FCC Rules May Be Changing On Broadband Customer Data Use

FCC Proposes To Give Broadband Consumers Increased Choice, Transparency and Security For Their Personal Data

The FCC today announced it will be proposing changes to broadband privacy guidelines putting more control of personal data in customer hands

Proposal would empower consumers to decide how data is used and shared by broadband providers 

The Federal Communications Commission today adopted a Notice of Proposed Rulemaking (NPRM) that proposes to establish privacy guidelines for broadband Internet Service Providers (ISPs). The proposal is designed to ensure broadband customers have meaningful choice, greater transparency and strong security protections for their personal information collected by ISPs. 

The NPRM proposes rules implementing the privacy requirements of Section 222 of the Communications Act for broadband ISPs. It proposes rules that would give broadband customers the tools they need to make informed decisions about how their information is used by their ISPs and whether and for what purposes their ISPs may share their customers’ information with third parties. 

To provide consumers more control over the use of their personal information – and enforce the broadband provider’s responsibility to safeguard such data – the NPRM separates the use and sharing of information into three categories, and proposes adoption of clear guidance for both ISPs and customers about the transparency, choice and security requirements for customers’ personal information:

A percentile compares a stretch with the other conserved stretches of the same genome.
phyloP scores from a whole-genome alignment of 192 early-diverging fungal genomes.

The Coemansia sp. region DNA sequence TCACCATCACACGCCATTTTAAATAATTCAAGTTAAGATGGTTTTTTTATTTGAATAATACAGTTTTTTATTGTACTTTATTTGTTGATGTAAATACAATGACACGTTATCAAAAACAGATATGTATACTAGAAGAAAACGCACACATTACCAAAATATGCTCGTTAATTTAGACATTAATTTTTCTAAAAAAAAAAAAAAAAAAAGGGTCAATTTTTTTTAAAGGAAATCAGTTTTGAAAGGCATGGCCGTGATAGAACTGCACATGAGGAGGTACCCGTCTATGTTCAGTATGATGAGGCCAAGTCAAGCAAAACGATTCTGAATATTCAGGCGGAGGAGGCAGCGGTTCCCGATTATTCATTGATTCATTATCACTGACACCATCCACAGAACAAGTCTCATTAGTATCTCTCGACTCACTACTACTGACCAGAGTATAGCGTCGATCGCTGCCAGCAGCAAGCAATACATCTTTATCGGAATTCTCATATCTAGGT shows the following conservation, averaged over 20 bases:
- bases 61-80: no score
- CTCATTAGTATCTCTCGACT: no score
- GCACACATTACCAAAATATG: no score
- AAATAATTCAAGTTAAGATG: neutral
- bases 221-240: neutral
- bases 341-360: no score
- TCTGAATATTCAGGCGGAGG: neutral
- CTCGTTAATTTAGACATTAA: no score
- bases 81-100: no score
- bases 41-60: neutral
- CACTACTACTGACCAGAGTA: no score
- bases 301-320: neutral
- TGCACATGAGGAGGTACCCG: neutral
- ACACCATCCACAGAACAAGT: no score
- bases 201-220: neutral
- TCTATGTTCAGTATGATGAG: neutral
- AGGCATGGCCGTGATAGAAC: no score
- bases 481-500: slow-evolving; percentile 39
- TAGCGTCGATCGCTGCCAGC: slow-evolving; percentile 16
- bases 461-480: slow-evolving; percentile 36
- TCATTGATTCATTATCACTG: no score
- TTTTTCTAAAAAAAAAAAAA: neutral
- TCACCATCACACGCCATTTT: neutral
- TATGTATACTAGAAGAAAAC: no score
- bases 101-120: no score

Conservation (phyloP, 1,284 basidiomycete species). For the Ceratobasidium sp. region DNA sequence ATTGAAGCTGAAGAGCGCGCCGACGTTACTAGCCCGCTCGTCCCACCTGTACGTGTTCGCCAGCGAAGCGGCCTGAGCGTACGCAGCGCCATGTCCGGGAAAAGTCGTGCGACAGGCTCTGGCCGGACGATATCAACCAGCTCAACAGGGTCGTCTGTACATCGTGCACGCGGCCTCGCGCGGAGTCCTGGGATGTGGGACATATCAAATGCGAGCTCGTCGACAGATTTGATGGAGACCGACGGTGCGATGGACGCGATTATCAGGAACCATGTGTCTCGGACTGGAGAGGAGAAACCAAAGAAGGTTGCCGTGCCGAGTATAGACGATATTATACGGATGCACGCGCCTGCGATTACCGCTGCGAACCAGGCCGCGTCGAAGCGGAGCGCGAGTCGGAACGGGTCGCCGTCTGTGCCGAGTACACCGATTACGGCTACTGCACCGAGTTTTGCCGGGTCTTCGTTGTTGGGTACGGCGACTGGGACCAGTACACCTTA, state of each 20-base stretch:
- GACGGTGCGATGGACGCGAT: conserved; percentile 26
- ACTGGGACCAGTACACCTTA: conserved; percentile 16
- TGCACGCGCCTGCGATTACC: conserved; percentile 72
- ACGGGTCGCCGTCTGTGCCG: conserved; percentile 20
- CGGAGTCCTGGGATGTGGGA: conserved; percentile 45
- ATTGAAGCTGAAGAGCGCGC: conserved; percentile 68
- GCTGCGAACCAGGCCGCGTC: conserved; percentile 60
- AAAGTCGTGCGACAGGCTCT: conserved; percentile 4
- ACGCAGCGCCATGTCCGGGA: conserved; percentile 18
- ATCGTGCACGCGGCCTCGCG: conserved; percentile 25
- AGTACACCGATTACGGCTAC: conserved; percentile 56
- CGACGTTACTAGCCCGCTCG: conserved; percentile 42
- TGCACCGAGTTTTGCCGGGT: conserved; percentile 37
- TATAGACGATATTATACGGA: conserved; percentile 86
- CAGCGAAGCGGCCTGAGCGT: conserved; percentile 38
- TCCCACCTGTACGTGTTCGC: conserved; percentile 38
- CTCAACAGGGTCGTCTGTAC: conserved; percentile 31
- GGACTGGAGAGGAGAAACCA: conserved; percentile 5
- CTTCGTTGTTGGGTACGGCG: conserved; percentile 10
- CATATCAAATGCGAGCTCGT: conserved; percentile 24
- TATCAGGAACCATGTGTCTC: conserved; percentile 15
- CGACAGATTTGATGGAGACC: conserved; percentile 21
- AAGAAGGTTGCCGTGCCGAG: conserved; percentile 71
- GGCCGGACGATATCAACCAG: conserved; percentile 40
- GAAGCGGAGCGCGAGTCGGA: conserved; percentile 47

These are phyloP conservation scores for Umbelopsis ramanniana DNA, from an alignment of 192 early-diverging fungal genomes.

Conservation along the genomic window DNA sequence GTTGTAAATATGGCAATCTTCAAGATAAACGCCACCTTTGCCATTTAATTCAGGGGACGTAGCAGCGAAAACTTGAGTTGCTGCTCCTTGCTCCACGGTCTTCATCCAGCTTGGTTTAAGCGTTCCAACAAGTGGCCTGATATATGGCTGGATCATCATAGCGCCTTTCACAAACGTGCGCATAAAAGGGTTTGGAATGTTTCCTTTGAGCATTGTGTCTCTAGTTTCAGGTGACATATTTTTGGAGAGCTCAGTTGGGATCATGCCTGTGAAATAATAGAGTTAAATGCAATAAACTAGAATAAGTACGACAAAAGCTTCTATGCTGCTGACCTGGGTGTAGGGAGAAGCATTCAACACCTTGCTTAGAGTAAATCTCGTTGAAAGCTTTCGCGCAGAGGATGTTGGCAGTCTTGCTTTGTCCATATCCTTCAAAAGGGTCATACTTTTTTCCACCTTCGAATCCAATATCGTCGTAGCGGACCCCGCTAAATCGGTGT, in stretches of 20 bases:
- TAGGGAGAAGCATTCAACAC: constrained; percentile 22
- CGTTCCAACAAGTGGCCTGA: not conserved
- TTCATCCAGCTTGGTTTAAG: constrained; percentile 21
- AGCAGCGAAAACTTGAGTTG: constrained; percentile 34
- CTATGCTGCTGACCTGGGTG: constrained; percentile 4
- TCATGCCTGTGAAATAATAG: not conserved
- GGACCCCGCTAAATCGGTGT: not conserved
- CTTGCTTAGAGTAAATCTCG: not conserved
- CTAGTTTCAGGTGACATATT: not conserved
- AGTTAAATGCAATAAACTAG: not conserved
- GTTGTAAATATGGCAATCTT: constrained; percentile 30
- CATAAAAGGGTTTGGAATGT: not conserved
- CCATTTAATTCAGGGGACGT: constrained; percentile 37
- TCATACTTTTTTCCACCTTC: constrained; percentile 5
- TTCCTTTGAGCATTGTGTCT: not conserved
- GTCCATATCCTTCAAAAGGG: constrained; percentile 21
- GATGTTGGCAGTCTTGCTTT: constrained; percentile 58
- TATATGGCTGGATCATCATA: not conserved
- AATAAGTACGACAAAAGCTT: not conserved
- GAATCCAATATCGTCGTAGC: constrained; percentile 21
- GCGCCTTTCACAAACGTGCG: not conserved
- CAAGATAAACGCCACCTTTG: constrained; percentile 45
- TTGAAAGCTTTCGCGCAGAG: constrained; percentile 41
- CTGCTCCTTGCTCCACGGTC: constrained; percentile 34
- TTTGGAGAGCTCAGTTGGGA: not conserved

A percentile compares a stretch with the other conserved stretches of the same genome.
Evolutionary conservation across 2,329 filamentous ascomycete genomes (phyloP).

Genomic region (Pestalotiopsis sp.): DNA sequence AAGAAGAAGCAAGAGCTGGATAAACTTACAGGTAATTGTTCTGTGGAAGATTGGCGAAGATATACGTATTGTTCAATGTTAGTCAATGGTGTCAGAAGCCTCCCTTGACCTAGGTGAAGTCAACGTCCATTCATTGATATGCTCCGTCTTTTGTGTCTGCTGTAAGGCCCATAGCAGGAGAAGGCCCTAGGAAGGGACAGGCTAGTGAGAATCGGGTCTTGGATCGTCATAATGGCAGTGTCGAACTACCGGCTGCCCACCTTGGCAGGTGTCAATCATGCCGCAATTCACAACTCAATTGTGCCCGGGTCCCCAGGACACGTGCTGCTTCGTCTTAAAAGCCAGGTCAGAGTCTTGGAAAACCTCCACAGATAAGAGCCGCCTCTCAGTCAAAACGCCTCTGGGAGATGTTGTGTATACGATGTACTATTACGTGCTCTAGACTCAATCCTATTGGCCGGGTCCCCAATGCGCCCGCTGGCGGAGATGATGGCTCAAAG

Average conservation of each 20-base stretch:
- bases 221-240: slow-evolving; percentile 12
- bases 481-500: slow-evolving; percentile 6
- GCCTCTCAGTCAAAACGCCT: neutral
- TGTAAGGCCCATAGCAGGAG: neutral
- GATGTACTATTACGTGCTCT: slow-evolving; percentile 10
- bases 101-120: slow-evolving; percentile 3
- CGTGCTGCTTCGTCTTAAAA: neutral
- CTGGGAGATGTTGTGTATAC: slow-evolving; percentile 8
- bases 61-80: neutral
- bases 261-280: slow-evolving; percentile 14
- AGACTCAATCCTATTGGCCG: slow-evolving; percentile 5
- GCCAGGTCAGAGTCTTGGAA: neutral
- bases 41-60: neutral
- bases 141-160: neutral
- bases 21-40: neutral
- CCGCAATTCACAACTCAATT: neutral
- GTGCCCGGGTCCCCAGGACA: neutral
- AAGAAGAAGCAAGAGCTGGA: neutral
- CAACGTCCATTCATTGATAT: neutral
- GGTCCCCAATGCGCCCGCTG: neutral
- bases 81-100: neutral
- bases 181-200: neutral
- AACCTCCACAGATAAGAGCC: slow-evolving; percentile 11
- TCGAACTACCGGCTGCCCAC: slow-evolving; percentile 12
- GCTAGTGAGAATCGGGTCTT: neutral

• Consent Inherent in Customer Decision to Purchase ISP’s Services:  Customer data necessary to provide broadband services and for marketing the type of broadband service purchased by a customer – and for certain other purposes consistent with customer expectations, such as contacting public safety – would require no additional customer consent beyond the creation of the customer-ISP relationship.
  • Opt-out:  Broadband providers would be allowed to use customer data for the purposes of marketing other communications-related services and to share customer data with their affiliates that provide communications-related services for the purposes of marketing such services unless the customer affirmatively opts out.
  • Opt-in:  All other uses and sharing of consumer data would require express, affirmative “opt-in” consent from customers. 

In addition, the NPRM proposes:

  • Transparency requirements that require ISPs to provide customers with clear, conspicuous and persistent notice about what information they collect, use and share with third parties, and how customers can change their privacy preferences;
  • Robust and flexible data security requirements for broadband providers that include requirementsto adopt risk management practices; institute personnel training practices; implement strong customer authentication requirements; identify a senior manager responsible for data security; and take responsibility for use and protection of customer information when shared with third parties.
  • Common-sense data breach notification requirements to encourage ISPs to protect the confidentiality of customer data, and to give consumers and law enforcement notice of failures to protect such information. 

The NPRM also asks for comment on additional or alternative paths to achieve pro-consumer, pro-privacy goals. 

The scope of the NPRM is limited to broadband service providers. The NPRM does not apply to the privacy practices of web sites and other “edge services” over which the Federal Trade Commission has authority. The NPRM’s scope does not include other services of a broadband provider, such as the operation of a social media website, or issues such as government surveillance, encryption or law enforcement. 

Source: FCC release


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